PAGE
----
• Luke Pollard MP joins a cross-party group of over 200 MPs and former MPs that has called on the Parliamentary Pension Fund to phase out its substantial investment in fossil fuel giants such as Shell and BP, following growing concerns about climate change.

Plymouth MP, Luke Pollard joins a group of over 200 cross-party MPs and former MPs who have signed the Divest Parliament Pledge, which calls on the Parliamentary Pension Fund to review and phase out investments in fossil fuel companies [1]. The call follows growing concern among Parliamentarians about the environmental, social and financial risks posed by climate change.

Luke Pollard MP said:

“As a Shadow Environment Minister, I often have the opportunity to speak about climate change and directly call on the government to take more immediate and meaningful action to protect our planet.


It’s important to say clearly and loudly that climate change is real. 97% of scientists believe climate change is happening and it will happen whether we deny it or not. The last four years have been the hottest on record. 60% of animal population since the 1970s has become extinct. A report by Oxfam showed that between 2008 and 2016, 23.5 million people were displaced by extreme weather. If we do not wake up and take serious action this will only get worse.


In 2014, the IPCC’s Fifth Assessment on Climate Change, the most up to date report ever on the issue confirmed with policymakers that the large majority of known fossil fuel reserves (around 80%) will need to be “left in the ground ” and the world largely off dirty energy by 2050 to safely prevent a two degree rise in temperature – globally accepted as a ‘no-go limit’ and deemed “incompatible ” with our current way of life at the Copenhagen Climate Summit in 2009.


The report also predicted if we do not act to stop a temperature increase of above 2 degrees above pre-industrial levels, on current trajectory, we would see a rise in sea levels from melting artic ice up to 1 metre by 2100. This would cause severe coastal flooding and super storms to easily flood most major western cities and submerge many low-levels islands. Sea level rise means that coastal communities like Plymouth, the constituency I represent, are on the front line of climate change.


That’s why campaigns like this are so important. I believe all pension funds should move investments from fossil fuels towards renewables. As MPs we should be vocal about encouraging companies and institutions to move forward in this direction.”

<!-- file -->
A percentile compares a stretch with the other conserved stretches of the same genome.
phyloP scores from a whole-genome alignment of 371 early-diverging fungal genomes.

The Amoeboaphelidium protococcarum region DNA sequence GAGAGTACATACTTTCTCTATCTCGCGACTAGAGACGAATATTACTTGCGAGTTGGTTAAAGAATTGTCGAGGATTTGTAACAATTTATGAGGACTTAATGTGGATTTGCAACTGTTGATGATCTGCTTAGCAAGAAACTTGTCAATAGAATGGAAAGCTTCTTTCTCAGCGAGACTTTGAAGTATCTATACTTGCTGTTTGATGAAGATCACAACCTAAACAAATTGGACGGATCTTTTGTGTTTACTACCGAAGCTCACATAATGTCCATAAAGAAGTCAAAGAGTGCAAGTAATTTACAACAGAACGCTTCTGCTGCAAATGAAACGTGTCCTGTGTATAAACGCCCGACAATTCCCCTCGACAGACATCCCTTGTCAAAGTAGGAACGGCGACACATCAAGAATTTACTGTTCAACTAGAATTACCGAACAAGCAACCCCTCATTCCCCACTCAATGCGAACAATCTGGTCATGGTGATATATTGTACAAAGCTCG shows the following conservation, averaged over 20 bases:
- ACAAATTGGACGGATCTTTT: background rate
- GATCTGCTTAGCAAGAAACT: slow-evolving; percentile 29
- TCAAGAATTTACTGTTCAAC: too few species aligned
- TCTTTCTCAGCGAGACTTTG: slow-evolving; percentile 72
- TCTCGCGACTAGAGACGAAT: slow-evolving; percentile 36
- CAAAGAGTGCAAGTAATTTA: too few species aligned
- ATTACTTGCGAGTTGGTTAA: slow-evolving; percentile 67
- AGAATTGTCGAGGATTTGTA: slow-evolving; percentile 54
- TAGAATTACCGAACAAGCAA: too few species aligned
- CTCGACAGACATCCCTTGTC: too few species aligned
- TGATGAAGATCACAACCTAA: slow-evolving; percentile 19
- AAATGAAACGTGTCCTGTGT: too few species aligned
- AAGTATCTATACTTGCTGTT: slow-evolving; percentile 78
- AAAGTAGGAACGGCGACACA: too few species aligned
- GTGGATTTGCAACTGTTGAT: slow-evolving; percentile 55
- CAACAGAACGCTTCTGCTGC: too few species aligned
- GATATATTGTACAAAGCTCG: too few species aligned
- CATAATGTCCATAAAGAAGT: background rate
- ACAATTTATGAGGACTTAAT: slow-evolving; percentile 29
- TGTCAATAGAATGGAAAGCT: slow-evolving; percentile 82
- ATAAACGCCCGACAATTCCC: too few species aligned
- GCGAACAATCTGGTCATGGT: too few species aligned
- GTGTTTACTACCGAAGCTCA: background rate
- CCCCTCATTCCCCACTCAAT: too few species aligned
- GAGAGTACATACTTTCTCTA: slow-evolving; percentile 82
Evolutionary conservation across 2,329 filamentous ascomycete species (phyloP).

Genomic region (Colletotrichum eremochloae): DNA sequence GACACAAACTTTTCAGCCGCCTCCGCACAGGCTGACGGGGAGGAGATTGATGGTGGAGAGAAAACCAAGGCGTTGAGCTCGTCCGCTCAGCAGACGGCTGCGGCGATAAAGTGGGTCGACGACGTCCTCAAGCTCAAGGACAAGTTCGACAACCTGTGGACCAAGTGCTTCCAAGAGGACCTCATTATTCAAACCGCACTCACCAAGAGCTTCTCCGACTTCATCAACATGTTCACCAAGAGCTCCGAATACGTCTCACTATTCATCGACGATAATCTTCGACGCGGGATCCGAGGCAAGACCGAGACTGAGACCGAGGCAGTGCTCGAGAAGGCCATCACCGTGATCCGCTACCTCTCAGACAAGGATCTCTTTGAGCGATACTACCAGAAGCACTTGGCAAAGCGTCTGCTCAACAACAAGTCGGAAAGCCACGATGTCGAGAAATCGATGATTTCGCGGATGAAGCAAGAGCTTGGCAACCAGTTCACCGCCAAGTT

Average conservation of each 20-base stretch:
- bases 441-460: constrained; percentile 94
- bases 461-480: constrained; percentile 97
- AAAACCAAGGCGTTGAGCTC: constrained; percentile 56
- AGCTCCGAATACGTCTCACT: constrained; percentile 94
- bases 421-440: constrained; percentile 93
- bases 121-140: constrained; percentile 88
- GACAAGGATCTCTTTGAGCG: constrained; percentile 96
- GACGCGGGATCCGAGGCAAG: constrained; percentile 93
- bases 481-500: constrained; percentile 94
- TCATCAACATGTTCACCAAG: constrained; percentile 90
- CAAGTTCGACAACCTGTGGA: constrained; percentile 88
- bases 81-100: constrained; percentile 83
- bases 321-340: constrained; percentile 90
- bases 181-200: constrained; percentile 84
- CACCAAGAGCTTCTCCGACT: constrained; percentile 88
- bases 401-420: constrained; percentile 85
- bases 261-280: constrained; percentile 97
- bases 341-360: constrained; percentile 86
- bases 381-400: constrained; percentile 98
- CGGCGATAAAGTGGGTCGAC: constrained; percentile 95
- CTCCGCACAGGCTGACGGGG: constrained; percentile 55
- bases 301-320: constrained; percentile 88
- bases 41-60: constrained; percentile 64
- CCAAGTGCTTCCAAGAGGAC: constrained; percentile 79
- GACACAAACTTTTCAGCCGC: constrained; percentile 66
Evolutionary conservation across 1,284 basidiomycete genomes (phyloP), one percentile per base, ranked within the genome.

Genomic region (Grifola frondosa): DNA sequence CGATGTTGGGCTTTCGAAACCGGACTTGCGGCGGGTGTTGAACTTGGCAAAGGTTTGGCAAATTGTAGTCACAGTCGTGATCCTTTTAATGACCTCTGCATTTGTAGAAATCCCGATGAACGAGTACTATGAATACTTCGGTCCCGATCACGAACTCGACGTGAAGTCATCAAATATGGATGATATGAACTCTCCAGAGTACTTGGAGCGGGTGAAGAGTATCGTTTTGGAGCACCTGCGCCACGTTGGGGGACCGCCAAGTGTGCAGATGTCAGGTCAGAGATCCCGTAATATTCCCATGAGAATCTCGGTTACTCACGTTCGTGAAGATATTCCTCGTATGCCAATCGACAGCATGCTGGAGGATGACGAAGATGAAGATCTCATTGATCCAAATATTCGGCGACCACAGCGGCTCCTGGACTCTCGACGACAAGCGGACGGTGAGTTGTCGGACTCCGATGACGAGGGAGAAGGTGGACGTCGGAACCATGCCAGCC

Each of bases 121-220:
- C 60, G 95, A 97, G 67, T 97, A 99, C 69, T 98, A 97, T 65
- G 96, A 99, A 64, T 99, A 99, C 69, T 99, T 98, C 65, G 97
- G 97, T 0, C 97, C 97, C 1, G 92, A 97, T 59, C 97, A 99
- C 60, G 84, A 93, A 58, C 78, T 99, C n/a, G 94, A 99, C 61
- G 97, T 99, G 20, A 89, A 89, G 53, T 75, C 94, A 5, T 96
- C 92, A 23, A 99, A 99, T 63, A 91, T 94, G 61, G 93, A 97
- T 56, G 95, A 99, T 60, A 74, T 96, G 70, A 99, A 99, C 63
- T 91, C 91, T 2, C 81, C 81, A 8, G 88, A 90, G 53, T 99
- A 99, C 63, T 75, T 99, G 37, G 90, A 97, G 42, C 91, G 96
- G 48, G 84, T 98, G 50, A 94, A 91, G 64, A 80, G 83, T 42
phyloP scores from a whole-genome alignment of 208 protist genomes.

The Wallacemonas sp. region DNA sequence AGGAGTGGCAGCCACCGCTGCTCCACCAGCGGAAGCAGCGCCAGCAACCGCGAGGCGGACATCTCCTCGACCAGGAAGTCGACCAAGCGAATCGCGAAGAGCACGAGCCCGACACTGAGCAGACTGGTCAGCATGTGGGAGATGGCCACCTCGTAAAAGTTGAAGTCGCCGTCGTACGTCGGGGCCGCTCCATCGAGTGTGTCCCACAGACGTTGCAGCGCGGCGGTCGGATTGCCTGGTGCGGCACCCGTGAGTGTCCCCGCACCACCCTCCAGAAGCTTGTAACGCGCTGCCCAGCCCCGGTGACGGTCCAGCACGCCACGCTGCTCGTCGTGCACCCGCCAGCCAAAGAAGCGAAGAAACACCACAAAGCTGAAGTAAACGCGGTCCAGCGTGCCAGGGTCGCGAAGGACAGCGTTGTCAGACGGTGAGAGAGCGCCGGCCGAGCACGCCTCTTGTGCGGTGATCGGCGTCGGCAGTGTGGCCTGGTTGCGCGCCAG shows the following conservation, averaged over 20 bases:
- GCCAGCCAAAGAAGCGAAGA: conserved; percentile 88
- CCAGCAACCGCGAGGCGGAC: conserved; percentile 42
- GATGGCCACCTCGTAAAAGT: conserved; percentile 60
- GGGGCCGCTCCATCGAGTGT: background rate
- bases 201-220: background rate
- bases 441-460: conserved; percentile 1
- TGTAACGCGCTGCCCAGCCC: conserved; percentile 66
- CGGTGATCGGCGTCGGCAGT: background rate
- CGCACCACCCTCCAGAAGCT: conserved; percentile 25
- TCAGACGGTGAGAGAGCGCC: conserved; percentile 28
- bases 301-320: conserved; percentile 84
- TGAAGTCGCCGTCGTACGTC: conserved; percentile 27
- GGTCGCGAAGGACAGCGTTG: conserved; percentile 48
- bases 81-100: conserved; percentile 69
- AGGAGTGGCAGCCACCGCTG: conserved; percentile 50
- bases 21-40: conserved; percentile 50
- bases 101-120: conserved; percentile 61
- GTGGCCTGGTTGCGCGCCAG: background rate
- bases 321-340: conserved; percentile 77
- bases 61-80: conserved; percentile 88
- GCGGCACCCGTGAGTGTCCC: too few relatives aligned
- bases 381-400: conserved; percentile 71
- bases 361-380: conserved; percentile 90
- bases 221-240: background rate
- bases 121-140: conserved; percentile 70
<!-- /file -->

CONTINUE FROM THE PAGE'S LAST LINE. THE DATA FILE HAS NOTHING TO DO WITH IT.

Over 100 Labour MPs have signed the pledge including leader Jeremy Corbyn [2], Mary Creagh and Clive Lewis. In the last year they have been joined by a growing number of cross-party MPs including Conservatives Justine Greening and Dr Sarah Wollaston. 29 out of 35 SNP MPs, including Mhairi Black, have also signed the pledge, alongside 11 out of 12 Liberal Democrat MPs, including Party Leader Sir Vince Cable.

The campaign was started in 2014 by a small group of MPs, including the Green Party MP Caroline Lucas. Their first success was to pressure the trustees of the MPs Pension Fund to disclose its investments, revealing that the largest individual holding is in BP PLC [3,4]. On average, fossil fuel companies dedicate only 1% of their spending to clean energy projects [5].

Caroline Lucas, Green Party MP for Brighton Pavillion, who first established the campaign, said:

We’re now a 200 strong cohort of cross-party MPs who believe it is morally indefensible for Parliamentarians to be investing in companies which profit from wrecking our planet. MPs have a duty to take action to prevent the worst of climate change. One simple step we can take is ditching our investments in fossil fuels – and instead invest in clean, renewable energy, and low-carbon technologies”.

Tytus Murphy, a campaigner with 350.org, said:

“The climate science is unequivocal: the vast majority of fossil fuels must stay in the ground to contain warming below 1.5 degrees. Cross-party MPs backing Divest Parliament acknowledge that it is unacceptable for political leaders to be heavily investing in fossil fuels at a time of climate breakdown. Constituents all over the UK are bringing the demands for a world powered by clean energy to the top of the political agenda – where it firmly belongs.”

If successful, the campaign would see Parliament joining the Irish National Infrastructure Fund, the New York State Pension fund, local authorities such as Waltham Forest and Southwark and two thirds of UK universities in committing to fossil fuel divestment [6].


[1] Pledge text available here and full list of supportive MPs available here. The campaign asks the Pension Fund to ‘quantify, review and disclose its investments in carbon-intensive industries, engage in a dialogue with fund members and publicly commit to phasing out fossil fuel investments over an appropriate time-scale.’

[2] Jeremy Corbyn becomes the 100th MP to sign the pledge, coverage in The Financial Times.

[3] In March 2017, it was revealed that the MPs Pension Fund invests in fossil fuels, tobacco and tax avoiders, coverage in The Independent.

[4] Annual report of the MPs Pension Fund is available here. Individual investments: BP PLC (£7.33 million), Royal Dutch Shell A (£3.67 million), Rio Tinto (£3.67 million), Royal Dutch Shell B (£2.93 million) and Total SA (£2.93 million).

[5] A recent report by Carbon Disclosure Project revealed that on average, fossil fuel companies allocate just 1.3 per cent of their total 2018 capital expenditure to green energy projects, coverage in The Financial Times.

[6] To date, over 1000 institutions across the globe – representing funds worth over $8 trillion – have made some form of divestment commitment. Full list of commitments available here.

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